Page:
Note that the median household income in Massachusetts is $77,378, according to the U.S. Census Bureau.

The development battle has now turned to single-family housing. The mayor, city planners, developers, and some city councilors want to abolish single-family housing, by “upzoning” wide swathes of neighborhoods currently filled with existing single-family homes and convert them to luxury condos and townhouses by right.

It will happen in Newton Corner. The Lake. Newtonville. West Newton. Auburndale. Newton Lower Falls. Newton Upper Falls. And so on.

If you thought the first wave of Newton tear-downs that eviscerated the stock of older, small single-family homes in the city was bad, wait until the new plan gets underway. Don’t think for a second that the vast majority of multifamily units under such a scheme would be built for anyone other than those who can afford, as 28 Austin puts it, “luxury boutique living.” The remaining working class and middle class households in the city of Newton will be pushed out, while the developer class will be left laughing all the way to the bank.

The Newton Villages Alliance got things right in its latest newsletter, noting:

The proposed overhaul of Newton’s zoning code for higher density will lead to a transformation of Newton to a much more expensive, congested, urban environment. In the process, well-financed property speculators will be the winners and existing residents the losers as investment capital pours into our community for the sole purpose of extracting as much profit as possible.

For a taste of what’s to come, check out this video which chronicles the failure of upzoning in Austin.


8 thoughts on ““Upzoning” in Newton: A tool to turn over the city from one class of people to another? (Updated)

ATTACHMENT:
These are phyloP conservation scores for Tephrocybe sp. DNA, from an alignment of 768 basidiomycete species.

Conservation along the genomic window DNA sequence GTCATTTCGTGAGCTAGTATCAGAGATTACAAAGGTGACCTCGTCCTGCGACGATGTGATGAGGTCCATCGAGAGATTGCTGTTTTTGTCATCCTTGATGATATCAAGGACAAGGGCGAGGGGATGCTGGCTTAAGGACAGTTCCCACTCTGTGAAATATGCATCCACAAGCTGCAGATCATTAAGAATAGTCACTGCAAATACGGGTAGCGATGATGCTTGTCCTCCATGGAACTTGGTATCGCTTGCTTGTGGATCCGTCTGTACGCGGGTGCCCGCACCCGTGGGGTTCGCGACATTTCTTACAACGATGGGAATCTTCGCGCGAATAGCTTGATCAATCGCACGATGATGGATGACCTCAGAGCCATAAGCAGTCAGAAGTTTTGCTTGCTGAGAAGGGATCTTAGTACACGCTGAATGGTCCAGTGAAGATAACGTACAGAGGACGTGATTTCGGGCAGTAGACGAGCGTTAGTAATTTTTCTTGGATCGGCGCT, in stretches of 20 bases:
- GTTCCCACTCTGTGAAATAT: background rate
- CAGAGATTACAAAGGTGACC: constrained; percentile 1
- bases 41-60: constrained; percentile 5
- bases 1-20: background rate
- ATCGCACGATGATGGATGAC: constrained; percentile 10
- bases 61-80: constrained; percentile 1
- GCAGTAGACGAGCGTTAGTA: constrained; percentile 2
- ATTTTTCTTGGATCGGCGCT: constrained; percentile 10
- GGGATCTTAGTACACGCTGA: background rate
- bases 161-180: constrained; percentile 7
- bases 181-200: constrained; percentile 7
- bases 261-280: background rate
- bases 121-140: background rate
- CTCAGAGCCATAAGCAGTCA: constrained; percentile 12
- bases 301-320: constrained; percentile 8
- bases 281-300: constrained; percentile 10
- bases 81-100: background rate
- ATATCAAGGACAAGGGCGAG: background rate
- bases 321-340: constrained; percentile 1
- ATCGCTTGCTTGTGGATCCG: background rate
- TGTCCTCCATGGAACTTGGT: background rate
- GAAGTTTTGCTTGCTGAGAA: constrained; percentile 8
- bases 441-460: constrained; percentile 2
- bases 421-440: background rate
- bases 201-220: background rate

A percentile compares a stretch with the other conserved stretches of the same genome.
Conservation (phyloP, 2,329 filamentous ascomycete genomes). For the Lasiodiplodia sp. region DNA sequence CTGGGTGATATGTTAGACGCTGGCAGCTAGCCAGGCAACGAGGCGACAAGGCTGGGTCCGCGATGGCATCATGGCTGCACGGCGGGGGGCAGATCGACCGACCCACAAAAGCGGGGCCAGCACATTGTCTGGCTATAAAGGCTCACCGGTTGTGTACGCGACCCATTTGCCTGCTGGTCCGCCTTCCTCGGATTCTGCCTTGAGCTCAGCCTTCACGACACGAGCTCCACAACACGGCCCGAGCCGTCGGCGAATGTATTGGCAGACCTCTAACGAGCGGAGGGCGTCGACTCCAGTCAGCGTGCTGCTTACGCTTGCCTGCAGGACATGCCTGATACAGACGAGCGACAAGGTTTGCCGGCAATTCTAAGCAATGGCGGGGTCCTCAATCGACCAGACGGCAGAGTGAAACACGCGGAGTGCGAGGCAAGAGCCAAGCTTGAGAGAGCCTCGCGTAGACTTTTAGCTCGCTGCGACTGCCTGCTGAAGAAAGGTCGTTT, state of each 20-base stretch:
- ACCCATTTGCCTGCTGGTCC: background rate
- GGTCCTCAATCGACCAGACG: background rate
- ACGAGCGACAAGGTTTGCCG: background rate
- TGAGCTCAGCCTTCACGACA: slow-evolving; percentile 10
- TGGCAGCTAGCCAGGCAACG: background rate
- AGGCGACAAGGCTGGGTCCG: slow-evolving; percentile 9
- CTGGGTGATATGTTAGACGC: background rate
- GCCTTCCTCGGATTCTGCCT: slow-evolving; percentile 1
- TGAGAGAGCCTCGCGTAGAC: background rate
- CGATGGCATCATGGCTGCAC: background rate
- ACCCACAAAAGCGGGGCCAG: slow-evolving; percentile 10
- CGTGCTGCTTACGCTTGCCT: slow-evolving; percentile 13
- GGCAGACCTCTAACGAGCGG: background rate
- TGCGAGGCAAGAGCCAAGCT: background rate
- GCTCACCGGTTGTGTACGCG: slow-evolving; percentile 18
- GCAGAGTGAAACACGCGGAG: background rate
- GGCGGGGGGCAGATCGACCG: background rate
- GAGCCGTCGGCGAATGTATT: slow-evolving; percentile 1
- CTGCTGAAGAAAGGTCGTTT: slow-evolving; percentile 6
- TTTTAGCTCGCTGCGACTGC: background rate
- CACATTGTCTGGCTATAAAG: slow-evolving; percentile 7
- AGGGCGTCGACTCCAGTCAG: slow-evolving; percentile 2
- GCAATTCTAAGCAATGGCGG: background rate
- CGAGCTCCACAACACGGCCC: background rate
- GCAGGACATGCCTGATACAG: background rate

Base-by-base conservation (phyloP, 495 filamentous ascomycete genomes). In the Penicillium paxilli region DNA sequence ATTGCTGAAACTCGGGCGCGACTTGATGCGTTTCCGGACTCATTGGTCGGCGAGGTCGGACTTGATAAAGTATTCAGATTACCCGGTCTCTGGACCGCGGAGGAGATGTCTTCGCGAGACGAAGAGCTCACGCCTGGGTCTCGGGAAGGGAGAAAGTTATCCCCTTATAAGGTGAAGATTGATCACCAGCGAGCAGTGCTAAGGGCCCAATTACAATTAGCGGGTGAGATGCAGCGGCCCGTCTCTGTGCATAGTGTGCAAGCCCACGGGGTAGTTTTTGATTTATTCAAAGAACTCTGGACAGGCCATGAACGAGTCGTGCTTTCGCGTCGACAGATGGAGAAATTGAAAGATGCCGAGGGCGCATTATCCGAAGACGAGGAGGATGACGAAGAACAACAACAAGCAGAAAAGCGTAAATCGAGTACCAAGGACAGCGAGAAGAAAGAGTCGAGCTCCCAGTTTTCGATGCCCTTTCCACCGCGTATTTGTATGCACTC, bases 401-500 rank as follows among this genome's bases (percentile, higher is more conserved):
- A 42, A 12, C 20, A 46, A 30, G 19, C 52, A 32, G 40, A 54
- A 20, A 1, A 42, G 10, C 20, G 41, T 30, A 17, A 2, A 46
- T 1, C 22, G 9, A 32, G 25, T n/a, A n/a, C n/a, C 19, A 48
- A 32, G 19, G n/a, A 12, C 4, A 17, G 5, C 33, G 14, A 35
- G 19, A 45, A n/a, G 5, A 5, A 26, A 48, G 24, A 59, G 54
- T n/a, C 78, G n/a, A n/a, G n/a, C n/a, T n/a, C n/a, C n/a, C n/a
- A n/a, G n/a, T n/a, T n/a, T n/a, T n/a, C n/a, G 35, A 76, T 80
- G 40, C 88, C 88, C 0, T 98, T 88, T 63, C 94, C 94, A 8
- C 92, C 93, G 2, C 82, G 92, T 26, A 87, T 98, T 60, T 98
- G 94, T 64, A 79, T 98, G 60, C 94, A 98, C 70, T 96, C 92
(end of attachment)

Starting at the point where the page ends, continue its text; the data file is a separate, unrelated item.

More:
1. I couldn’t agree more. They also think that this helps the world by reducing pollution etc., while the only solution is telecommuting.

  2. Bravo!
    Straight to the point.
    Cuts through the wide and dense swathe of well-funded propaganda being spewed by developers and their sycophants.
    Where’s the follow button?

    • Thanks Pat! Hard for the high-density housing activists to argue with the prices printed on Korff’s own websites. He and his political friends are making housing in Newton more expensive and exclusionary.

  3. I’ve seen some of the comments by city councilors on the proposed zoning. They include Alicia Bowman’s 9/11/20 memo to the Zoning & Planning Committee giving developers exactly what they want to build more luxury condos and townhouses on every street in the city (“Two units by right is a good way to increase housing availability, gives home owners more flexibility in how they manage their homes and is equitable across the city”) to Pam Wright’s sober assessment (“I believe version 3 [of the proposed zoning ordinance] as written will just bring in more luxury housing with an accelerant rate of tear downs AND, for some smaller lots, even larger homes than that can be built today.”)

  4. It started on Court Street with the Englers’ 36 unit condo that replaced already existing affordable apartments.

  5. Thank you Ian! I really appreciate your well researched and thought out opinions on development. Every time I write to the City Council to express concern, I inevitably get the condescending response that I don’t know what I’m talking about by the development zealots. Their argument is always, ‘more affordable units are worth the price of dense urbanization’. Sadly, my husband and I have realized we’ll probably have to leave Newton as a result. It’s just not what we signed up for when we purchased a home here 20 years ago.

  6. Unintended consequences of Minneapolis’s super-hyped upzoning:

    “The policy took as its starting point that more units automatically equals more affordability, and there wasn’t any interest in delving into whether or not that was actually a factual equation on which to base major decisions. The policy does not cite any research to support its assertion, nor does it even lay out any aspirational goals regarding the extent of the impact they hope to achieve (such as in anticipated added units, or even in theoretical decreases to housing costs). Without any sort of concrete metric, it is impossible to analyze the policy’s effectiveness in achieving its goal of improved housing affordability. That is convenient when what one is proposing is a vague, one-size-fits-all solution with no real statistical support linking it to its presupposed conclusion.”